Crappie vs Shellcracker: The Differences Between Crappie and Shellcracker

Crappie vs Shellcracker
Crappie vs Shellcracker

Crappie are amongst the most popular sport fish in the country, with anglers heading for freshwater locations across the country to reel in this delicious panfish. Yet many end up reeling in very similar looking fish and often mistake them for crappie, with most of these lookalike species belonging to the same sunfish family.

Crappie vs Shellcracker

The sunfish family, known by their scientific name Centrarchidae, is a popular species of gamefish of which include the likes crappie, bluegill, rock bass, and black bass. Because the shape and size of most of these fish are similar, they are sometimes mistaken for each other, while there are many subspecies within the sunfish family that have slightly differences from each other – it’s easy to see why there is so much confusion regarding these fish!

A popular species within the sunfish family that are often mistaken for crappie is the redear sunfish, known more commonly as shellcracker. With a similar composition to crappie and found in many of the same freshwater locations, it’s understandable why they are often confused for each other!

The Differences Between Crappie and Shellcracker

Perhaps the most notable different between crappie and shellcracker is their color. As the name redear suggests, shellcrackers are known for having a distinct red color on the side fin, although the reddish hue is more common in males while females tend to have a slight orange tinge to their side fins.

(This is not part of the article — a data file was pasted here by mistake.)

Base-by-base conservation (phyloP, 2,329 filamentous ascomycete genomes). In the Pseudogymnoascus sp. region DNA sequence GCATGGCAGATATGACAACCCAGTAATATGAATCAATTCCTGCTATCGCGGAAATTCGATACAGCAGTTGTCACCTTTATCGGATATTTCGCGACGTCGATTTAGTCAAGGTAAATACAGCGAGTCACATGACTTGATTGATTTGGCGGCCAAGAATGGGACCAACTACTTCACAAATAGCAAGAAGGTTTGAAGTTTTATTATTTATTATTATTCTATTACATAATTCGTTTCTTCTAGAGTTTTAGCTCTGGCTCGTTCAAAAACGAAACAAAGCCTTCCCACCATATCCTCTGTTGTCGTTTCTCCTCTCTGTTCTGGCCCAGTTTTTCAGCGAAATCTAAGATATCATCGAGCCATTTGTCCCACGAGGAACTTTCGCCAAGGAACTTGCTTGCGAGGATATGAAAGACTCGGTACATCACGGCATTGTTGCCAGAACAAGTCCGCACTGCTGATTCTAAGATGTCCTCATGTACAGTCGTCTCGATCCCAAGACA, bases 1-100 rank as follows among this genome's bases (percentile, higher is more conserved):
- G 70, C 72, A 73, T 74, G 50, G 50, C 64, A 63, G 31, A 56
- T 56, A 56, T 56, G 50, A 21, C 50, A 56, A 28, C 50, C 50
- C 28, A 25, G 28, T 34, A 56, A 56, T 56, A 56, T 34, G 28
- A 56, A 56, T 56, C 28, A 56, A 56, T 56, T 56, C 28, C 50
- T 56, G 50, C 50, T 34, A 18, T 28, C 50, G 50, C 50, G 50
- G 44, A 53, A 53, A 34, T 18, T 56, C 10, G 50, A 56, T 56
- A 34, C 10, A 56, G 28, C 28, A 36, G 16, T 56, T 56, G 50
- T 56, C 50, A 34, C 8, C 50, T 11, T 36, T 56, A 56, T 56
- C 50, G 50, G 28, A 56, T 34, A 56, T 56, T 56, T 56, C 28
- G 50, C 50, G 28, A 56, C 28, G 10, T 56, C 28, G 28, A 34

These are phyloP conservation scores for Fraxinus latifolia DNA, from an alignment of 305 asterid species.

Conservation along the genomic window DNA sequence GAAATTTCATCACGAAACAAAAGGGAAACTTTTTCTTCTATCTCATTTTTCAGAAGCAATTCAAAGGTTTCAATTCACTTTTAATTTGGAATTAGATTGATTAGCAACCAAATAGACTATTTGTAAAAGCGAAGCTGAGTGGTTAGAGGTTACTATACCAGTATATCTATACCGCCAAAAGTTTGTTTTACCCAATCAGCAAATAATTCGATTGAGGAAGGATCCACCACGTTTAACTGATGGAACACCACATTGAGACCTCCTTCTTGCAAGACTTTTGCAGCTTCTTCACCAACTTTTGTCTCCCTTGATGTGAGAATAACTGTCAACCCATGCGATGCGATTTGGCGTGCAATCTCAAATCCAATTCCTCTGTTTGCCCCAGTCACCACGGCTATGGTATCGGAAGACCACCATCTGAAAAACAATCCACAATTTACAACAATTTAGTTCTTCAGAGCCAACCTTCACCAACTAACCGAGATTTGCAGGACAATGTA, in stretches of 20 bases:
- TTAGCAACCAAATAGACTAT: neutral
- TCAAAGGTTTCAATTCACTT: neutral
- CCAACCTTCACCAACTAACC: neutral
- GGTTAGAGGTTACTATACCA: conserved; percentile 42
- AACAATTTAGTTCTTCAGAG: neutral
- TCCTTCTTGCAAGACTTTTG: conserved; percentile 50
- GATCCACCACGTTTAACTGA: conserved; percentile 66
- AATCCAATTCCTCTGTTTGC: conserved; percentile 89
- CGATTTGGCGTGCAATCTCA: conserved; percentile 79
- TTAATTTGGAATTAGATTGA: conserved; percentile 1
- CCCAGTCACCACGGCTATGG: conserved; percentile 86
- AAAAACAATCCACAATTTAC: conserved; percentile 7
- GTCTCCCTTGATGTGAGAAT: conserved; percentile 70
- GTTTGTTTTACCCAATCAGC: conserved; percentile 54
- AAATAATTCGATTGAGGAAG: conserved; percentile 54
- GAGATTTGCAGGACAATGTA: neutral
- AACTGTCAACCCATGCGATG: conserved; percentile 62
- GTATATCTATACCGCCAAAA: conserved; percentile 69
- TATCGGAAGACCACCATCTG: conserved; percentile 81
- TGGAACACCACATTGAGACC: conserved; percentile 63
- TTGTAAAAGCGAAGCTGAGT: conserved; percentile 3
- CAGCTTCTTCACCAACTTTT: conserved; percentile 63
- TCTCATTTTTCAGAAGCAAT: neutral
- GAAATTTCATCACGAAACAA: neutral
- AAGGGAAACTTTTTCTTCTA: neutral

In fact, shellcrackers are most often confused with bluegills, as they share a very similar shape and size, although tend to be a bit larger too. Beyond the red and orange colors, shellcrackers have similar dark green and brown tones, although shellcrackers often have more yellow tinges to them.

This makes them quite the contrast to crappie, which have lighter green hues to their bodies. White crappies also have dark bars across their fins, which is somewhat similar to the vertical stripes found on male shellcrackers, leading to them sometimes being mistaken for each other.

Black crappies don’t have many of the same physical appearances as shellcrackers, most notably in their coloration, although they do have similar shaped bodies due to both being part of the sunfish family.

In terms of size, both crappies and shellcrackers are typically the same. For example, the average size of a white crappie is 5-10 inches while a black crappie is around 4-7 inches, making them similar in size to shellcrackers, which average at around 8-9 inches.

You’ll find some shellcrackers are bigger than some crappie and vice versa, although adult shellcrackers are usually on the bigger side on average.

Their habitats often differ too, with crappies being much more widely found than shellcrackers. This is because shellcrackers are native to states like Florida, North Carolina, Texas, and parts of Illinois and Missouri, while crappies are found almost anywhere in the country.

That said, more shellcrackers have been introduced to other parts of the USA, although the introduction of flathead catfish in the same areas has significantly reduced their population.

So, the biggest differences between crappies and shellcrackers is their distinct colors. Some differ in size too, while black crappies don’t have the same vertical stipes shared by shellcrackers and white crappies, so it’s easy to see why there is often confusion between the two members of the sunfish family.


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